faq2html 1.32 now supports multiple subheadings at the top of a page provided that the start of the second subheading is still a centered line. I use this format in a bunch of my package README files, all of which had been misformatted due to not having this support. I did a large test generation of my web pages, and I don't think I added any new problems. (faq2html is inherently tricky, since it's converting plain text to HTML and has to do a bunch of markup guessing. I suppose one of these days I should just give up and switch over to writing README files in Markdown or something.)

While I was at it, I also modernized Pod::Thread's module packaging and switched it to Module::Build, which is the direction I'm (slowly) going for all of my Perl module work. The generic parts of the test suite also got a refresh to the latest versions of my generic test suite code (which I'm currently maintaining in rra-c-util for lack of a better location).

That had one interesting wrinkle. Pod::Thread was the one Perl distribution where I'd played with using a module filter program (something ExtUtils::MakeMaker supports) to set the module $VERSION automatically during the build. This had the advantage of letting me maintain the distribution version in one place (Makefile.PL) no matter how many Perl modules there are. However, Module::Build doesn't support that.

So, this afternoon I wrote Module::Build::SetVersion, which overrides the processing of *.pm files to set the $VERSION string to whatever one sets dist_version to in Build.PL. This lets you just put placeholder strings in all of the modules, and the process of building them into blib will substitute in the current distribution version.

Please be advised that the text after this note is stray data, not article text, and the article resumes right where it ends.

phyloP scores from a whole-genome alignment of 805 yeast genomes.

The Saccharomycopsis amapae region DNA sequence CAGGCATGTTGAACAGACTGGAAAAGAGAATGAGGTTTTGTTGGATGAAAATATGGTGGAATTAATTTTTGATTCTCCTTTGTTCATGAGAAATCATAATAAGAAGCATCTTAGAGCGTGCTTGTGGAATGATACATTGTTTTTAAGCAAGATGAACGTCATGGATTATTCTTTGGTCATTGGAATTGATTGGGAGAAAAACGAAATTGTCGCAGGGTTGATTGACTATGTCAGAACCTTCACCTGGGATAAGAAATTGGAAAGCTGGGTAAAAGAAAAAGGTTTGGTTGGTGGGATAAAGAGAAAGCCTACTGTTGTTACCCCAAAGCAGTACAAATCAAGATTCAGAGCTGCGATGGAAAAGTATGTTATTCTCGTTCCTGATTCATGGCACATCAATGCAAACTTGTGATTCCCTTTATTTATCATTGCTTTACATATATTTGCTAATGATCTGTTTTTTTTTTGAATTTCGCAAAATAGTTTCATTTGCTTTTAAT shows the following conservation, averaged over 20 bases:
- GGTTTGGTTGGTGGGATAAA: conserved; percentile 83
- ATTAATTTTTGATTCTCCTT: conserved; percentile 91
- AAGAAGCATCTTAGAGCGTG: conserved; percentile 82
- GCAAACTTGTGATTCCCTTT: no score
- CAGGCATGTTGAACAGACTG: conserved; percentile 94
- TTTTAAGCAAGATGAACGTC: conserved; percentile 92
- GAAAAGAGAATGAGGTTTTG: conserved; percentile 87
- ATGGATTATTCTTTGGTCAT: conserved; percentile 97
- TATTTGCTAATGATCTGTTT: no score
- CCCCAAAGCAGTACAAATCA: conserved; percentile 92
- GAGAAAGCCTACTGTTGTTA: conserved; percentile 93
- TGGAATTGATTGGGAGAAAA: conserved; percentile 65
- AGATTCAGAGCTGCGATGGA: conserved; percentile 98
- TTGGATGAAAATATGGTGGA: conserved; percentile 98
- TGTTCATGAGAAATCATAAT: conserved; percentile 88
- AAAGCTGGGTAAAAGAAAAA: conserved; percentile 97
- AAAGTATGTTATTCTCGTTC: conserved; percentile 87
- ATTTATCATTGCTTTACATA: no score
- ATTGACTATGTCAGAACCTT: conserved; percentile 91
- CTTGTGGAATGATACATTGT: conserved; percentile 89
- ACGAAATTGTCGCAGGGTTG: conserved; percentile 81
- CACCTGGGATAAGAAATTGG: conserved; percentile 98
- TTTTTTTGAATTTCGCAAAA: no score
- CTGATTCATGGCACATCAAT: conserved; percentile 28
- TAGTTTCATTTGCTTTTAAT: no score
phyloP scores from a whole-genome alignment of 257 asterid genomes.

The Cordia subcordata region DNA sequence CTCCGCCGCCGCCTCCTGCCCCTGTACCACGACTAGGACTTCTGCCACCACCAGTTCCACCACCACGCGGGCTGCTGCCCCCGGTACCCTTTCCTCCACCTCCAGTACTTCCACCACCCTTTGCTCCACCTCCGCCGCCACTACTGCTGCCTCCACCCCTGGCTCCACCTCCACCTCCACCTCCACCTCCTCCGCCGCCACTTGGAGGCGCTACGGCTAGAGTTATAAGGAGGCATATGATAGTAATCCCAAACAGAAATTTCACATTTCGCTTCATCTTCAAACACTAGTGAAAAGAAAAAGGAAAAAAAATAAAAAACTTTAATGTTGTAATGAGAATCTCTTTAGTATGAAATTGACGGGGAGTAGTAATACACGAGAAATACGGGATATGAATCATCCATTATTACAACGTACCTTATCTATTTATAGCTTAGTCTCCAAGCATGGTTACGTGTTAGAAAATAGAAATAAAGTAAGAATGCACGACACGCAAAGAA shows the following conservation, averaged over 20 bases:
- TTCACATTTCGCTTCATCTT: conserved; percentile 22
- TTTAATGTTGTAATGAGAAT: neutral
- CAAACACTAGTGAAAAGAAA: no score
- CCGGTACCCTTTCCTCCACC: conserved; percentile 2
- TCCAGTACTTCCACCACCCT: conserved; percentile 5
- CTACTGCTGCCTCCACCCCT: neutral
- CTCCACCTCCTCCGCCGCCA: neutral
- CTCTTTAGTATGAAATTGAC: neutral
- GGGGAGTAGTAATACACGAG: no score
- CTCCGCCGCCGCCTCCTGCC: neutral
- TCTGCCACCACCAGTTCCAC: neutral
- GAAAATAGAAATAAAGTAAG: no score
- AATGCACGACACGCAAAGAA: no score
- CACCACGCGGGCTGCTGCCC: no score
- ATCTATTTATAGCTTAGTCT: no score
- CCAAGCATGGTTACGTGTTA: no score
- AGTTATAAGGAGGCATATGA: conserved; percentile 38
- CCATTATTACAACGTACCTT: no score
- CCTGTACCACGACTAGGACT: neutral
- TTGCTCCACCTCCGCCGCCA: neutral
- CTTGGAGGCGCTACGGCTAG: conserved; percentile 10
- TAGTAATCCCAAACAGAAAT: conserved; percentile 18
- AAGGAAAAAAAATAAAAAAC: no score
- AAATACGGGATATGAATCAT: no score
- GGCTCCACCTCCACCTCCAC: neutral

Currently, this module is only in this package and subclasses Module::Build (it really should be a mixin of some kind, but I didn't work out a good way of doing that). I'm going to experiment with copying it into my various module packages, but I suppose at some point I should wrap it up in its own distribution, add a test suite, and release it properly. (If you would find this useful, drop me email and I'll prioritize releasing it properly on CPAN somewhat higher.) Note that you can do the same thing with the existing Module::Build::PM_Filter module, as well as a bunch of other things, but that requires you write and maintain a Perl script at the top level of the distribution that does the desired transformations and seemed unnecessarily complex for what I was trying to do. I really wanted something I could just drop in and forget about.

You can get the latest releases of Pod::Thread and faq2html from my web tools distribution page.

2013-06-30: release 1.46

Just a quick note about a new release of the script I use to publish new software releases. I'm moving more packages to Module::Build, and I noticed I'd been pre-generating release tarballs for Perl modules and then using the release script to do the rest of the work. It supports building a release tarball from the Git repository, though, and by plugging into that machinery I could ensure that I run the test suite with the released code.

That's now implemented for the Module::Build build system. Although I do think it's odd that ./Build disttest doesn't actually build a distribution, just acts like it will and then runs a test.

You can get the latest version from my miscellaneous scripts page.

Last modified and spun 2017-07-01